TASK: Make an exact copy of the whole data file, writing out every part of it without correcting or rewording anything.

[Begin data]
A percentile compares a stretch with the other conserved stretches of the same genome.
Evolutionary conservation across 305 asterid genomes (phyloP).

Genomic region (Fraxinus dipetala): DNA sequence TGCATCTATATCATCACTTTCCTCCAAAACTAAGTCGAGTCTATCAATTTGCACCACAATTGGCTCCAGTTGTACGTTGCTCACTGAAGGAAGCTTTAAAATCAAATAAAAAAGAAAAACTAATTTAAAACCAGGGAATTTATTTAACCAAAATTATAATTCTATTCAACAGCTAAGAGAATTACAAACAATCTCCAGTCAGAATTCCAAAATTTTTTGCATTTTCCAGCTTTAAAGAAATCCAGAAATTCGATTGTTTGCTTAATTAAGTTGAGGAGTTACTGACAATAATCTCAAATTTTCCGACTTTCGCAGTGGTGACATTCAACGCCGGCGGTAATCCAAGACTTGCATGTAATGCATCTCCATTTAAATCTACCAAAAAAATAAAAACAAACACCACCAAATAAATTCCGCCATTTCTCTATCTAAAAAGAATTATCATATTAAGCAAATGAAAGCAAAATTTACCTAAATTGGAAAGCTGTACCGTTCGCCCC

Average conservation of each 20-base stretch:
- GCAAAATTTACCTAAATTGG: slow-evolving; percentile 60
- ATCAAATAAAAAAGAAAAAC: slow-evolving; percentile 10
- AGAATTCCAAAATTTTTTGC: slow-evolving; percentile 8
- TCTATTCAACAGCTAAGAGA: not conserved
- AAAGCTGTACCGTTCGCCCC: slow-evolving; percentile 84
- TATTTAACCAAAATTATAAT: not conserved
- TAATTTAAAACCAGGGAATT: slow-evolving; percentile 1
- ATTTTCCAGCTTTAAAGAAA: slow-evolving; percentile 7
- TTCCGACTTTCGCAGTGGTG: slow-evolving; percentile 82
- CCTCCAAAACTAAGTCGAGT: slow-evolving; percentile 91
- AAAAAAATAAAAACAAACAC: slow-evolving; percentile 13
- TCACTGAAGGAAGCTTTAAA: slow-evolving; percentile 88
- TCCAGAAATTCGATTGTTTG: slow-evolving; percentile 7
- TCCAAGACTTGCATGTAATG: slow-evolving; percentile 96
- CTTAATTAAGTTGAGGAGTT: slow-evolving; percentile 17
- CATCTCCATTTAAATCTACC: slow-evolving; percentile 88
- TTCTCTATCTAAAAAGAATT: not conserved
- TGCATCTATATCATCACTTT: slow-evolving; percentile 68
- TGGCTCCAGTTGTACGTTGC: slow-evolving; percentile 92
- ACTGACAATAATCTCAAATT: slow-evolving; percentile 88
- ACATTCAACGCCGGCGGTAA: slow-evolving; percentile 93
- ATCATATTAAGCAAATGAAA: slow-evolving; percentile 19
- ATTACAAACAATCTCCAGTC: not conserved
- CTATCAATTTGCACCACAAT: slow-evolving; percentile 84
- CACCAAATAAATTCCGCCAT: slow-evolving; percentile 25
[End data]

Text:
A percentile compares a stretch with the other conserved stretches of the same genome.
Evolutionary conservation across 305 asterid genomes (phyloP).

Genomic region (Fraxinus dipetala): DNA sequence TGCATCTATATCATCACTTTCCTCCAAAACTAAGTCGAGTCTATCAATTTGCACCACAATTGGCTCCAGTTGTACGTTGCTCACTGAAGGAAGCTTTAAAATCAAATAAAAAAGAAAAACTAATTTAAAACCAGGGAATTTATTTAACCAAAATTATAATTCTATTCAACAGCTAAGAGAATTACAAACAATCTCCAGTCAGAATTCCAAAATTTTTTGCATTTTCCAGCTTTAAAGAAATCCAGAAATTCGATTGTTTGCTTAATTAAGTTGAGGAGTTACTGACAATAATCTCAAATTTTCCGACTTTCGCAGTGGTGACATTCAACGCCGGCGGTAATCCAAGACTTGCATGTAATGCATCTCCATTTAAATCTACCAAAAAAATAAAAACAAACACCACCAAATAAATTCCGCCATTTCTCTATCTAAAAAGAATTATCATATTAAGCAAATGAAAGCAAAATTTACCTAAATTGGAAAGCTGTACCGTTCGCCCC

Average conservation of each 20-base stretch:
- GCAAAATTTACCTAAATTGG: slow-evolving; percentile 60
- ATCAAATAAAAAAGAAAAAC: slow-evolving; percentile 10
- AGAATTCCAAAATTTTTTGC: slow-evolving; percentile 8
- TCTATTCAACAGCTAAGAGA: not conserved
- AAAGCTGTACCGTTCGCCCC: slow-evolving; percentile 84
- TATTTAACCAAAATTATAAT: not conserved
- TAATTTAAAACCAGGGAATT: slow-evolving; percentile 1
- ATTTTCCAGCTTTAAAGAAA: slow-evolving; percentile 7
- TTCCGACTTTCGCAGTGGTG: slow-evolving; percentile 82
- CCTCCAAAACTAAGTCGAGT: slow-evolving; percentile 91
- AAAAAAATAAAAACAAACAC: slow-evolving; percentile 13
- TCACTGAAGGAAGCTTTAAA: slow-evolving; percentile 88
- TCCAGAAATTCGATTGTTTG: slow-evolving; percentile 7
- TCCAAGACTTGCATGTAATG: slow-evolving; percentile 96
- CTTAATTAAGTTGAGGAGTT: slow-evolving; percentile 17
- CATCTCCATTTAAATCTACC: slow-evolving; percentile 88
- TTCTCTATCTAAAAAGAATT: not conserved
- TGCATCTATATCATCACTTT: slow-evolving; percentile 68
- TGGCTCCAGTTGTACGTTGC: slow-evolving; percentile 92
- ACTGACAATAATCTCAAATT: slow-evolving; percentile 88
- ACATTCAACGCCGGCGGTAA: slow-evolving; percentile 93
- ATCATATTAAGCAAATGAAA: slow-evolving; percentile 19
- ATTACAAACAATCTCCAGTC: not conserved
- CTATCAATTTGCACCACAAT: slow-evolving; percentile 84
- CACCAAATAAATTCCGCCAT: slow-evolving; percentile 25